Baltimore police say Det. Sean Suiter’s death was a suicide, case closed. His family says it’s a lie.

Det. Sean Suiter’s death found to be suicide, but family disputes the ruling by the Baltimore Police Commissioner.

Baltimore Police Commissioner Michael Harrison on Wednesday closed an investigation into the 2017 death of Detective Sean Suiter, saying that a Maryland State Police review confirmed earlier findings: that Suiter committed suicide in a West Baltimore lot while on duty.

Suiter’s family and attorney strongly condemned the investigation and said — as they have before — that he had been murdered.


It’s the latest chapter in a saga that began two years ago, when Suiter was found fatally shot. Police initially shut down part of the neighborhood for days amid the hunt for a killer. Later, officials began investigating the possibility that his death was a suicide — and revealed that Suiter had died a day before he was to testify in a police corruption probe.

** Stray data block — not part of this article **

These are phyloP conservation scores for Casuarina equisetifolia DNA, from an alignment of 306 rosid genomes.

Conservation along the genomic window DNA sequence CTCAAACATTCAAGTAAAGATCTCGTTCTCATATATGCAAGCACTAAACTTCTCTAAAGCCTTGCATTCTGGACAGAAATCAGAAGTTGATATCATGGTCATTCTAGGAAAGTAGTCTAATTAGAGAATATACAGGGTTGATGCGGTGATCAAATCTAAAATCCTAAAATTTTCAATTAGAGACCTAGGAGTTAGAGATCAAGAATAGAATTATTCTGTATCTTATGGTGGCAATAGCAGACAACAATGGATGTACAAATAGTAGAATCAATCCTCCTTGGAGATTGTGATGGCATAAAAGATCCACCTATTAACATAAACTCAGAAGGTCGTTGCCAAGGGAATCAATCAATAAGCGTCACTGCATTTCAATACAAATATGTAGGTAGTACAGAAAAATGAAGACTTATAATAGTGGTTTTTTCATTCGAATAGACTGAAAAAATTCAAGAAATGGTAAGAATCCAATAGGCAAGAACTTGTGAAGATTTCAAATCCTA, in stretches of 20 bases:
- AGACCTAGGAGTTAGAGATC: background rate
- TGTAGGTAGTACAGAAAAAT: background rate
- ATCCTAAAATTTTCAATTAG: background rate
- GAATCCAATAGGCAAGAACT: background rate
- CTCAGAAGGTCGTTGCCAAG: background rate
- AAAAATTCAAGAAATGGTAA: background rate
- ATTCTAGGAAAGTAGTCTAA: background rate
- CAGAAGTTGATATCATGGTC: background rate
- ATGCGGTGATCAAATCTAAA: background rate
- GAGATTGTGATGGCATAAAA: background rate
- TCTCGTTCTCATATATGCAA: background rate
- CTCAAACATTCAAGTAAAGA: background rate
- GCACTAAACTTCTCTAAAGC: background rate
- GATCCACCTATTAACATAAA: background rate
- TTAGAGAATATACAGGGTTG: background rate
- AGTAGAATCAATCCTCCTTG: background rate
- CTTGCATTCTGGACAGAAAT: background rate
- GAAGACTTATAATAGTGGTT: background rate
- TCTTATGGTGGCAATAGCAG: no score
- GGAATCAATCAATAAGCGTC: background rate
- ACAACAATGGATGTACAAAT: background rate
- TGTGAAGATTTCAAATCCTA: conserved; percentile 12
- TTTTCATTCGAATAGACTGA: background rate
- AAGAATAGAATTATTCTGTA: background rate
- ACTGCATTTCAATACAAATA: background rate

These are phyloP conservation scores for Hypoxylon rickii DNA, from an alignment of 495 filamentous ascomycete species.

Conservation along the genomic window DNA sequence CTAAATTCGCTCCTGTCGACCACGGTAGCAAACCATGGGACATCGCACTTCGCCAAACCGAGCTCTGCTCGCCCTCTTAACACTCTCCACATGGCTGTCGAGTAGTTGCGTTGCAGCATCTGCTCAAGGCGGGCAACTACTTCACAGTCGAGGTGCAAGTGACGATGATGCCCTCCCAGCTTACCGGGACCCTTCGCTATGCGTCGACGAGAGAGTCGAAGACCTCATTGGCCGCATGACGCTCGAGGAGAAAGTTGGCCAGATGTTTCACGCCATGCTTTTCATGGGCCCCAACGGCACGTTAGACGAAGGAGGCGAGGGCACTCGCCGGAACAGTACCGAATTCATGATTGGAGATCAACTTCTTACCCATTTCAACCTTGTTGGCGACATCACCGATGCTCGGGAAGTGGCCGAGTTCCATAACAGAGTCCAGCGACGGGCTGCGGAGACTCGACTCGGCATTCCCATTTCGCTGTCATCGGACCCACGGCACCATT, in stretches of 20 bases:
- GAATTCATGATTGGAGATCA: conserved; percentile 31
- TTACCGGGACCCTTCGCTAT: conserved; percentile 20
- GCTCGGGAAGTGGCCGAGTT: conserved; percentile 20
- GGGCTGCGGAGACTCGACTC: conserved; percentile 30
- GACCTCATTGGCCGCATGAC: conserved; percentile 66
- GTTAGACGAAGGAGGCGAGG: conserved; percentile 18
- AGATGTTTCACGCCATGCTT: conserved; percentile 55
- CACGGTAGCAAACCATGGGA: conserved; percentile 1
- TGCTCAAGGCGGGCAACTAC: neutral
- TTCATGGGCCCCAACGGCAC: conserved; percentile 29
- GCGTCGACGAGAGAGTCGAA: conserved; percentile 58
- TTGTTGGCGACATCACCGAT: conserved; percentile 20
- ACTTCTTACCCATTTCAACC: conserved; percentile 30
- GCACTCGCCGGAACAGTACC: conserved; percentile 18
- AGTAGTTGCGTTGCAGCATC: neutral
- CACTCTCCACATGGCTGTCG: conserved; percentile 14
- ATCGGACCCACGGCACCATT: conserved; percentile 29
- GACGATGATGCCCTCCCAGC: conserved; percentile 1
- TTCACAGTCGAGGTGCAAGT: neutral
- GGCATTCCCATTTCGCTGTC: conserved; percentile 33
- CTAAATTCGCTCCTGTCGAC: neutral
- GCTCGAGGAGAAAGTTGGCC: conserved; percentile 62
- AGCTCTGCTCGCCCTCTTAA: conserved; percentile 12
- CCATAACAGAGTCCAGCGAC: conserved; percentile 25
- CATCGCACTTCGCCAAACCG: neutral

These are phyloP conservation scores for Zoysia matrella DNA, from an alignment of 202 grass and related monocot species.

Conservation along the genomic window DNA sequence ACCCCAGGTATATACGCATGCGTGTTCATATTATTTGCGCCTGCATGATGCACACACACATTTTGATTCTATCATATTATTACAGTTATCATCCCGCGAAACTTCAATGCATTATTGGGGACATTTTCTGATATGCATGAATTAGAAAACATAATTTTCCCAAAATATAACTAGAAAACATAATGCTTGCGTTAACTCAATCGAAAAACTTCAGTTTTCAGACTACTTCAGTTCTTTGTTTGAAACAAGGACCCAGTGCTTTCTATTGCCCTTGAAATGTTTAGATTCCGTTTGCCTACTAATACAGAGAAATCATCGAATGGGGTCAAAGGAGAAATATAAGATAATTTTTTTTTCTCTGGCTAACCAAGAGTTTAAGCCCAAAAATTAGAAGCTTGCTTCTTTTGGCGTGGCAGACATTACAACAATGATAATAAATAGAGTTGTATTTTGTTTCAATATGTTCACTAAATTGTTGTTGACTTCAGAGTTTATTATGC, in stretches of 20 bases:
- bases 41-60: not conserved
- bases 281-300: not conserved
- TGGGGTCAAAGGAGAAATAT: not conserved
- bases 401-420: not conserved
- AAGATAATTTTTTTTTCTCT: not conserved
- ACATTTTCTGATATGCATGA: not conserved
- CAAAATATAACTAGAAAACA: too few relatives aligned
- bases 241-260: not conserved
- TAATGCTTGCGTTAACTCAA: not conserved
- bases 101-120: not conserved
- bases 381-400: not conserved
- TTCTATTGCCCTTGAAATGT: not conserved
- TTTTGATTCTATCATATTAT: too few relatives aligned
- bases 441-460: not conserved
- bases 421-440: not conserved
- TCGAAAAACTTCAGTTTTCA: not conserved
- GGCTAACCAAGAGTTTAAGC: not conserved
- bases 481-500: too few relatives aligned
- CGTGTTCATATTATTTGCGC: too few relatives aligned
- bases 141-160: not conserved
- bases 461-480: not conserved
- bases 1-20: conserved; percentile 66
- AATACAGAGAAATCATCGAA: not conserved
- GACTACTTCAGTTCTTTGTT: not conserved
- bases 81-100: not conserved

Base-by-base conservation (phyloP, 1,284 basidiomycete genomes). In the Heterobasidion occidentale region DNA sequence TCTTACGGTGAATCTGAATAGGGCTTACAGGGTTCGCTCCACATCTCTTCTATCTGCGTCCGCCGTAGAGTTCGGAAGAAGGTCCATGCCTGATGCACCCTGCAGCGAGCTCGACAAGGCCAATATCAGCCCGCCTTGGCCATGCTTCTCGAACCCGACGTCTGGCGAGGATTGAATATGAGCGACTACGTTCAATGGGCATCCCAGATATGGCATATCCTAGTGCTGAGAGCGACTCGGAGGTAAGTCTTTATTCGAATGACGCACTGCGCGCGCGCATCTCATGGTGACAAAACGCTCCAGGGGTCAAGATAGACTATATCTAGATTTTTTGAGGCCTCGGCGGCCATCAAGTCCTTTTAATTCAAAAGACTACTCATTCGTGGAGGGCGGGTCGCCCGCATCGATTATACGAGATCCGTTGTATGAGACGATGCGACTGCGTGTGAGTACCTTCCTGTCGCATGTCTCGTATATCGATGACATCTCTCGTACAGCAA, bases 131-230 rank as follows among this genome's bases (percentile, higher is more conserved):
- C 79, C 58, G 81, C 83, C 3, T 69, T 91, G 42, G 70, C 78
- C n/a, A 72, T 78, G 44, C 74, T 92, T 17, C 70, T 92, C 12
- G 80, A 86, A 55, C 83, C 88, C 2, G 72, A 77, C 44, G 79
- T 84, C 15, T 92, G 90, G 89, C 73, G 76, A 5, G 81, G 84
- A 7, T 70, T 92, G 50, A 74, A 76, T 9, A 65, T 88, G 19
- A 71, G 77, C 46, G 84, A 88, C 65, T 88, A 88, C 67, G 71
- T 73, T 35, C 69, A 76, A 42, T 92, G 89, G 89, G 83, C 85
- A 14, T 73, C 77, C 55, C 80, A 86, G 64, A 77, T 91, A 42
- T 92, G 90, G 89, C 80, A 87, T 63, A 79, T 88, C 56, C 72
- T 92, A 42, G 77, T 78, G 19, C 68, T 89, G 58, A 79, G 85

Harrison said the state police review — which has not yet been released to the public — affirmed the earlier findings.


“There is nothing in the report to suggest that Det. Suiter’s death was anything other than a suicide, nor was there any suggestion that the case should be re-investigated or continued," Harrison said in a statement.

“Regardless of the circumstances, Det. Suiter’s death was a tragedy and we will continue to keep him and his family in our thoughts and prayers,” he said.

Harrison commissioned the state police review after Suiter’s family pressed for a follow-up, insisting the case had stalled and was being covered up.

“This is absolutely nothing new. This investigation that was done by the state police was done with a very tight set of parameters,” attorney Jeremy Eldridge said, adding that no additional people were interviewed or evidence was tested.

“This was rubber stamping the already flawed IRB report," Eldridge said, referencing an independent review board panel’s report last year. “Sean’s family and the citizens of Baltimore City deserve more."

Eldridge said the family would seek the release of all the investigative documents from the department and continue to call for a new, more thorough investigation.

Suiter was shot in the head in November 2017, after he darted into a vacant lot in West Baltimore while investigating a homicide.